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Book Review: Work, Workers and Workplaces by Parthajeet Sarma

In his new book ‘Work, Workers and Workplaces’ author Parthajeet Sarma uses references from psychology, human evolution and science to give us an essence of this evolution of work and workplaces. He bats for a system which looks beyond textbook theories. He details how technology will be a major player in the days to come.

If one were to look up the meaning of work in a dictionary, the traditional definition would be ‘activity involving mental or physical effort done in order to achieve a result.’ I have been ‘working’ for the last eight years now and over the years, I have worked at different establishments – startups, big establishments and the media. ‘Work culture’ has undergone a sea change from what it was even a decade ago, and technology has played a major role.

One of the major disruptive factors in the past few years, in the sphere of business, has been social media. Innovation is the key word. Fresh ideas, new methods of tapping markets and a paradigm shift in services sector – all this has been made possible by technology. Brands now even look to social media for recruiting potential workers.

Disruptive technology is here to stay, and businesses will have to adapt to technology to stay relevant. The world is at a crossroads where we are slowly moving towards a technology-driven office space. The very meaning of work has changed for modern day workers where the workplace is no more a physical space. The new workplace is a blended space of the physical and the digital.

Company jargons like efficiency, productivity, targets are acquiring a new meaning with the passage of time. Focus of most companies is on ideas – the quality of work, instead of quantity. Blended workplace is the starting point of innovation for organizations that believe in innovation.

Today, businesses are looking to automate most processes. They don’t want to invest in getting people for performing repetitive drudgery, which can be done by machines. Humans are sought for performing tasks which machines cannot do, thinking for example.

The definition of a ‘job’ is thus changing, and those who fail to keep up with the ever-evolving ecosystem, will miss the bus.

My Rating: 4/5 stars

P.S. The review copy of the book was provided by the author.

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Book Review – Smart Phones, Dumb People by Parthajeet Sarma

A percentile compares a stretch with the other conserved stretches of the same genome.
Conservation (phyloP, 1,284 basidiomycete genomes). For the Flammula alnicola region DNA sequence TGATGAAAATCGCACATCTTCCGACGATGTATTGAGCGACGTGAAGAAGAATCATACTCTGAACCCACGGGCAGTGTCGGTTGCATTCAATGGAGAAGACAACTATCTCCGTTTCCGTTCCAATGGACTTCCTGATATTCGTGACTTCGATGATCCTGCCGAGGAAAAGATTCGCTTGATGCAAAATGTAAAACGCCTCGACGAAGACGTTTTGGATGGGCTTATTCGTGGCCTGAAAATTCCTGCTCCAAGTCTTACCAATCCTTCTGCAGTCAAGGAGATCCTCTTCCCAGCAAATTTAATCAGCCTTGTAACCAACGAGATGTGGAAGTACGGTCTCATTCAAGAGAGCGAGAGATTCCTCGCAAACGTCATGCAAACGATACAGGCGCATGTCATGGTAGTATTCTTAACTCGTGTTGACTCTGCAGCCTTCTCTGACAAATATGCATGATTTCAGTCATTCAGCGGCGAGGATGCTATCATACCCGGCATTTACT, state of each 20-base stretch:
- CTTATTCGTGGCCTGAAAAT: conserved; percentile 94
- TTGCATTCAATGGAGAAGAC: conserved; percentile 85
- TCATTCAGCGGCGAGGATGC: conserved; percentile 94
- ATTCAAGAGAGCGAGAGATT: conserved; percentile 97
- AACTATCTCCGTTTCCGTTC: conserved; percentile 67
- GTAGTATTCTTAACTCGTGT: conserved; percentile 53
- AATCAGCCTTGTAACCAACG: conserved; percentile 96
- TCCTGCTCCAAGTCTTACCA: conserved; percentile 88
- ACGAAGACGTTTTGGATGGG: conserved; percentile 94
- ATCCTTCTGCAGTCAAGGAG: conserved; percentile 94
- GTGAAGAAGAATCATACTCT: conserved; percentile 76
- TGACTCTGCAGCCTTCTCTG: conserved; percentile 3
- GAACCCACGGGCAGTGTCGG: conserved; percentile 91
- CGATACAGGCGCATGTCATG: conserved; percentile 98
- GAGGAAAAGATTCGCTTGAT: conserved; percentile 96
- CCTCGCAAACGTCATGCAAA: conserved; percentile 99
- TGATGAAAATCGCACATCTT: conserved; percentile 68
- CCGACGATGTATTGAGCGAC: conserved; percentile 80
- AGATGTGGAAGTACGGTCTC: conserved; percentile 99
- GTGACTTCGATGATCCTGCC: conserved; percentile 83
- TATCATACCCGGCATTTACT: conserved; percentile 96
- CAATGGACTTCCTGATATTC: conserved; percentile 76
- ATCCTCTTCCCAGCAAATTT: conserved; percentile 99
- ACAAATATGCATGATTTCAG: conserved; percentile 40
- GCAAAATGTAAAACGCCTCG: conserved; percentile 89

Book ReviewI was travelling in a bus when i first got the mail from Yatin, asking me if i was interested in reviewing the book. Although my hands were quite full at that instant, i said yes, mainly because the title appealed to me. We live in an era of smart phones; gadgets have taken over our lives, and we are solely dependent on these machines to perform even the simplest of tasks (like calculating individual share while splitting a bill at the restaurant; earlier i would rely on my mental maths skills for the same). It is indeed not surprising that smartphones, or gadgets in general, have kick-started a degenerative evolution in humans, a scientific study regarding the same would be a delightful read. With the same expectation i said yes to Yatin. Although i had to wait a month to lay my hands on the book, the experience was quite disheartening, to say the least.

While the title of the book prompted me into thinking that the book is about how technology has taken over our lives and turned us into “dumb” people, only the initial few chapters cited a few examples in this regard. The author has mostly explained throughout the book, how technology can be put to use for the good of humankind, and the vast areas of technological advancements that still lie uncovered. The book is a short “Dummy Guide” for budding social entrepreneurs; it boosts your zeal towards working for the society and bringing the change you wish to see.

For a reader like me, who is not even remotely inclined to become an entrepreneur, it was a painstakingly sluggish read. While i appreciate the author’s innovative ideas and fresh approach towards technology, as a reader i felt i was reading a text meant for business schools. More like a collection of blog posts, the book does not offer any insight to this “dumb” reader, how “smart” phones can actually make a difference.

My friends in start-ups or B-schools can give this book a shot.

My Rating – 2/5 stars

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